Heads up, bikers and runners! The University of the Philippines Diliman has some freshly painted signs on the street channeling Pinoy Pride.
The painted text on the biking and running lanes around UP Diliman's Academic Oval reads "Padyak" (bike) and "Lakad" (walk) in the pre-colonial Philippine writing system Baybayin.
The campus of the premiere and first state institution of higher learning in the country is also one of the most popular spots in the metro among cyclists and joggers, especially during weekends.
Baybayin is a Philippine script that was widely used in Luzon and other parts of the Philippines prior to and during the 16th and 17th centuries before it was replaced by the Latin alphabet during the period of Spanish colonization. The original Baybayin consisted of 17 symbols that represent 14 consonants (katinig) and 3 vowels (patinig).
The pre-Hispanic writing system was declared a National Writing System of the Philippines in a House Bill filed in 2018, representing Philippine traditions and national identity.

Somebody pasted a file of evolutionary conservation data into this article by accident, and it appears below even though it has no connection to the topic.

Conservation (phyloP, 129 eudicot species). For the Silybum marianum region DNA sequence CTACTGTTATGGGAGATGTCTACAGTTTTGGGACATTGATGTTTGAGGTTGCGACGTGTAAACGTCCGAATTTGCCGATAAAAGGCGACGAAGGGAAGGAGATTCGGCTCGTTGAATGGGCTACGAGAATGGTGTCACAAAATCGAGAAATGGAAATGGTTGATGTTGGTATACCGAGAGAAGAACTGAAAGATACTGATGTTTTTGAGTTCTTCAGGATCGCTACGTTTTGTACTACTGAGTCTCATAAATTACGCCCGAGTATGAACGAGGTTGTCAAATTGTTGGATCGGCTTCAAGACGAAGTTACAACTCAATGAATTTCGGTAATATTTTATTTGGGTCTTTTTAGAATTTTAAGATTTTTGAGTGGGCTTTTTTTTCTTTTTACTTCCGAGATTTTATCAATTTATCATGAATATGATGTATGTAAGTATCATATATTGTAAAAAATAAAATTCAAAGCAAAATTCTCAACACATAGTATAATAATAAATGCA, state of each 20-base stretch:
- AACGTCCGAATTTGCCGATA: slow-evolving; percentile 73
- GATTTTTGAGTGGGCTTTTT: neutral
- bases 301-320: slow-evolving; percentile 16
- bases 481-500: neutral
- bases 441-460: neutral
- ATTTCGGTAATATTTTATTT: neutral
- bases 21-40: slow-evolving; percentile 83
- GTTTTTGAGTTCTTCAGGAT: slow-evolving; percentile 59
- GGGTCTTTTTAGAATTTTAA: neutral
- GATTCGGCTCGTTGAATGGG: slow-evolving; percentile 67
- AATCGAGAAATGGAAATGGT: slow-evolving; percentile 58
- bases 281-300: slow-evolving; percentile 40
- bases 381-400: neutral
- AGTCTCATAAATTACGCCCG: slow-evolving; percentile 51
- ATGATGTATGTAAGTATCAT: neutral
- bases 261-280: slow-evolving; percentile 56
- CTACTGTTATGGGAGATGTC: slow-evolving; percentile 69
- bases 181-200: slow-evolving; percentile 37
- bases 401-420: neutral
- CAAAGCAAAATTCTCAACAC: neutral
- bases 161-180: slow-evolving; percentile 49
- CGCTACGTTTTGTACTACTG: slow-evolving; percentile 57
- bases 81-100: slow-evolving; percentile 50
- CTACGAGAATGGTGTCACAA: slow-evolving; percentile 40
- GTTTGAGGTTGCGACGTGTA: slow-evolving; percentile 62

The bill declared that there was a need "to promote, protect, preserve and conserve Baybayin as the National Writing System of the Philippines, using it as a tool for cultural and economic development to create a consciousness, respect and pride for the legacies of Filipino cultural history, heritage and the country's authentic identity."
Nowadays, the indigenous script has made a comeback through tattoos, art, fashion items, signages for street names and public facilities. The script is becoming more widely seen as a symbol of the cultural pride of Filipinos worldwide, with classes on learning how to read and write in the "Ancient Filipino Indigenous Script" even being offered online.
The new bike lanes in UP Diliman also feature the universal symbol for bikers wearing a salakot, a traditional, wide-brimmed hat worn in the Philippines.